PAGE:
Bid price


    A bid price is the price a prospective buyer is willing to pay for an asset. It is usually the highest price they are prepared to pay. It is often referred to as simply the bid.

    The bid price can be affected by the bid size, which is in essence the size of the asset the trader wants to purchase. This could be the number of sharesbonds or the desired value of a base currency.

    The bid price is not the same as the current price, which is the price that was paid for the security the last time it was traded. A bid price could be lower or higher than the current price, depending on its perceived value in current market conditions.

    The bid in a spread

    The opposite of the bid price is the ask price (the desired price by the seller) – the difference between the two is the bid/ask spread, or more commonly just the spread.

    Bids in trading

    In trading, the bid price is the highest price in the market shown on the quote services on a trading platform. Conversely, the ask price will be lowest a seller is willing to accept if they sell.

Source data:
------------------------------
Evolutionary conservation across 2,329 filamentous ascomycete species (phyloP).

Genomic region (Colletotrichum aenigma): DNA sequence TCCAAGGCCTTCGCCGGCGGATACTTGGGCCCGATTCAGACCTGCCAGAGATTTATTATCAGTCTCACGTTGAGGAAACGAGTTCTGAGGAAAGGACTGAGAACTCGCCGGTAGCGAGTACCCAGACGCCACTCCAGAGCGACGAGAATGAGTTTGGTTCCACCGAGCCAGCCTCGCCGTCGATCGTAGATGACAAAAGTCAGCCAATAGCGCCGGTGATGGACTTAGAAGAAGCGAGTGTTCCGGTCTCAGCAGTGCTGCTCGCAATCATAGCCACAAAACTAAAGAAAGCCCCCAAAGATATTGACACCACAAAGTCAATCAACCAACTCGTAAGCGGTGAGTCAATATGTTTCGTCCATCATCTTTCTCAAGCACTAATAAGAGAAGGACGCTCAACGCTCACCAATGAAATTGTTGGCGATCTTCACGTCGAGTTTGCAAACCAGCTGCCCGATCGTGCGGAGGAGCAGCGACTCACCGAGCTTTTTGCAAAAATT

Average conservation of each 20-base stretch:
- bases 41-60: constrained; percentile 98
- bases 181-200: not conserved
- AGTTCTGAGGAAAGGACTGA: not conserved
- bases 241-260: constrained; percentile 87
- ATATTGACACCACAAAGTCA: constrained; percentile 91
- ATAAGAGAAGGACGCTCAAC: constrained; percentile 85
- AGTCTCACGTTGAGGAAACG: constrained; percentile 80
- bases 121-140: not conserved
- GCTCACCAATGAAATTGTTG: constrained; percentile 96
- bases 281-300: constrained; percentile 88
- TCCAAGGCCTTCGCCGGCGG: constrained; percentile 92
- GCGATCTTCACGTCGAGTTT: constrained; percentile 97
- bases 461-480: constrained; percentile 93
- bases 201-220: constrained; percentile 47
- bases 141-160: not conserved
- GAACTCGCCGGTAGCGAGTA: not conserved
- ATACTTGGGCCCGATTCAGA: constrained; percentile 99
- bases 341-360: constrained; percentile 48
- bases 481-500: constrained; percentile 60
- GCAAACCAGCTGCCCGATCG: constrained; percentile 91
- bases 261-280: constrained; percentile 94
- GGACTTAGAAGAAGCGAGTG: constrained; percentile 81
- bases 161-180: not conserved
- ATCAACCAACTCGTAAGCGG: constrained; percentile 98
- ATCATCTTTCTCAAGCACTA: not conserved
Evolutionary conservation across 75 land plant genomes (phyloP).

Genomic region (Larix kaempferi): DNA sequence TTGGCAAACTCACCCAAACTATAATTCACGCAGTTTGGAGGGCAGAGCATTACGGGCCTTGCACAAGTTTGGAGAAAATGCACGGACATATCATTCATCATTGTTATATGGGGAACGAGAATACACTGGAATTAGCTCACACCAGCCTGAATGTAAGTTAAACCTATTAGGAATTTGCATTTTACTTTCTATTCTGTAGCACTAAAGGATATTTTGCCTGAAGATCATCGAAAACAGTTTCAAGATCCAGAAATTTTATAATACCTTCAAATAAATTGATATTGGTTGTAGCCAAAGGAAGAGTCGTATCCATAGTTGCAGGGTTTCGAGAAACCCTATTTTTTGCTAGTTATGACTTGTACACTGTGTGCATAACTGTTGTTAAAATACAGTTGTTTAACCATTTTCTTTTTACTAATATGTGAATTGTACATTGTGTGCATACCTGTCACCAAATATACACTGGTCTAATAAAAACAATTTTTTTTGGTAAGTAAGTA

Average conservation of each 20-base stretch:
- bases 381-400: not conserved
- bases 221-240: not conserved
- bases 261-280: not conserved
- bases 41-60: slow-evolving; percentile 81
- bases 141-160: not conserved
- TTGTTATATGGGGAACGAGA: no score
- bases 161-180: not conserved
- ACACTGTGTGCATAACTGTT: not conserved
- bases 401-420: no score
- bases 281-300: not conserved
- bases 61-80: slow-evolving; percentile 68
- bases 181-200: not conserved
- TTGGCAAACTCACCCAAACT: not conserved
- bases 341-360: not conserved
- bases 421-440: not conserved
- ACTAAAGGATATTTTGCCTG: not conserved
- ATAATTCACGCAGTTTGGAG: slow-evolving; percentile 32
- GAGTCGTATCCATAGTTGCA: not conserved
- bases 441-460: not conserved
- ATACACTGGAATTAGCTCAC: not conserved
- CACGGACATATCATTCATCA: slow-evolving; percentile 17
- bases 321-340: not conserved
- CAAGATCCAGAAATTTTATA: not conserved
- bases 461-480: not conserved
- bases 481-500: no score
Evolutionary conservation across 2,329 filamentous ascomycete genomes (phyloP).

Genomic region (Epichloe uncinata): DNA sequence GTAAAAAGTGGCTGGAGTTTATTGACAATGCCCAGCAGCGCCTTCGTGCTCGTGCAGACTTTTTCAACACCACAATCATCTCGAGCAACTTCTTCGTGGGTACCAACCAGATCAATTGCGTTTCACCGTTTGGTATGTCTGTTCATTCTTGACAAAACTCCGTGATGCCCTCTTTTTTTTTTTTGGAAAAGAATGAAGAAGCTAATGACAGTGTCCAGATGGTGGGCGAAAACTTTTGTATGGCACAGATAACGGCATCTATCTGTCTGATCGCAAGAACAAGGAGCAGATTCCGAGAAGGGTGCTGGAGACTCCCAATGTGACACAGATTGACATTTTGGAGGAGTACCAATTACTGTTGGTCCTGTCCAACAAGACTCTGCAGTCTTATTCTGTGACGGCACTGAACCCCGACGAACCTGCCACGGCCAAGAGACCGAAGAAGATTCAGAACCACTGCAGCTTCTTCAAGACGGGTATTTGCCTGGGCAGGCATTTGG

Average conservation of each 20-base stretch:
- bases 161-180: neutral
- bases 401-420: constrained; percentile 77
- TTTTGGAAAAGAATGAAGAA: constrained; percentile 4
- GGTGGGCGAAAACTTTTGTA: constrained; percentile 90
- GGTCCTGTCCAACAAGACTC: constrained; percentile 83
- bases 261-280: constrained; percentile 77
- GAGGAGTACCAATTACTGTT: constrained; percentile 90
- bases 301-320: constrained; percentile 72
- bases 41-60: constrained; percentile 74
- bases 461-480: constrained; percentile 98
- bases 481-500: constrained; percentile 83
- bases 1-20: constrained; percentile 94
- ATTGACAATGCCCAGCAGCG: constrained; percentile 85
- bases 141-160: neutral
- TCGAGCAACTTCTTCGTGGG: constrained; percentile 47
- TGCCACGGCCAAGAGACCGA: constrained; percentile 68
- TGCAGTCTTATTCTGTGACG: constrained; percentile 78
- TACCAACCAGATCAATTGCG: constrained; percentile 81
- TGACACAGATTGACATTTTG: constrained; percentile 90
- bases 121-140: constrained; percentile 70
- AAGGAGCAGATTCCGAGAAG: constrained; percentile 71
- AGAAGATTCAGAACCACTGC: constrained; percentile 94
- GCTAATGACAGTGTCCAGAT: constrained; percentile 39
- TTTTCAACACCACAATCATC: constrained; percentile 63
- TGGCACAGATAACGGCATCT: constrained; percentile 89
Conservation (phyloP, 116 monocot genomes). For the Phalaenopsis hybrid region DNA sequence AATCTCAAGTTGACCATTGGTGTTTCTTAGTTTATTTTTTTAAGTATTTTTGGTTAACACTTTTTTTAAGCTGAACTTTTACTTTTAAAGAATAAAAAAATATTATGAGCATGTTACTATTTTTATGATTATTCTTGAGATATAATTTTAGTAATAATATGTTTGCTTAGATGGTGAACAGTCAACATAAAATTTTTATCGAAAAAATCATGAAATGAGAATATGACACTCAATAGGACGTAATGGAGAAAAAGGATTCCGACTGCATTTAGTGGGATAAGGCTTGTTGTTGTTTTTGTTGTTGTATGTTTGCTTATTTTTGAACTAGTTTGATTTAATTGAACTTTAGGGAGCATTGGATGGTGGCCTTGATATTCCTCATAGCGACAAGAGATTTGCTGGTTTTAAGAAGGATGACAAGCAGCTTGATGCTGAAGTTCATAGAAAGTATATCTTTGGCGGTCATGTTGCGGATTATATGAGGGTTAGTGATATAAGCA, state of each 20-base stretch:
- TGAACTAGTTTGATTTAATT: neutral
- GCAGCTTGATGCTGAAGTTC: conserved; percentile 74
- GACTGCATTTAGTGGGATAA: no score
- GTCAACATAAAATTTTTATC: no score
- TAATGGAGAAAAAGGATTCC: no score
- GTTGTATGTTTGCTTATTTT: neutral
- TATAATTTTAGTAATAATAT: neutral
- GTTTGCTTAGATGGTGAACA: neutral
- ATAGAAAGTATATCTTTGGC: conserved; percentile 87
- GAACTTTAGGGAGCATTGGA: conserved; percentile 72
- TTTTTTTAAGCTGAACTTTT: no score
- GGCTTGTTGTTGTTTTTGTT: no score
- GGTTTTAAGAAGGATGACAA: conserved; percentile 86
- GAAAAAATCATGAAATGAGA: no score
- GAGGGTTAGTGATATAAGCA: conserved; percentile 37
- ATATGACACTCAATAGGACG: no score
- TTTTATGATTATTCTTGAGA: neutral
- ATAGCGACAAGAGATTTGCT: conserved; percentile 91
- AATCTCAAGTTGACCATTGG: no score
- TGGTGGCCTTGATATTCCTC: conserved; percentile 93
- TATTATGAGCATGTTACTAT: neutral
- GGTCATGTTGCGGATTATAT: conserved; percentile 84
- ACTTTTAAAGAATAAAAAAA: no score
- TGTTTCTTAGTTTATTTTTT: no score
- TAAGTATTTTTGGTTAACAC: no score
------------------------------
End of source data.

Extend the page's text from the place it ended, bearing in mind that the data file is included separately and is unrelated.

Unsolicited bids

    An unsolicited bid may be made by a trader or investor for something that is not actually for sale. This is most commonly seen in company takeovers when an investor acquires enough shares to put them in a strong enough position to buy the whole company or a controlling share of it. The owners of the company or other asset may choose to reject the bid, although the bidder may then raise their bid price and keep raising it to the point that the owner decides to sell.

    If more than one unsolicited bid is received, then this is called a bidding war. Each bidder will raise their bid price against those offered by the other bidders, similar to what happens in an auction. In a bidding war, the winning bidder runs the risk of overpaying, that is paying more than the purchased asset is actually worth and more than the ask price.

    See also ask price.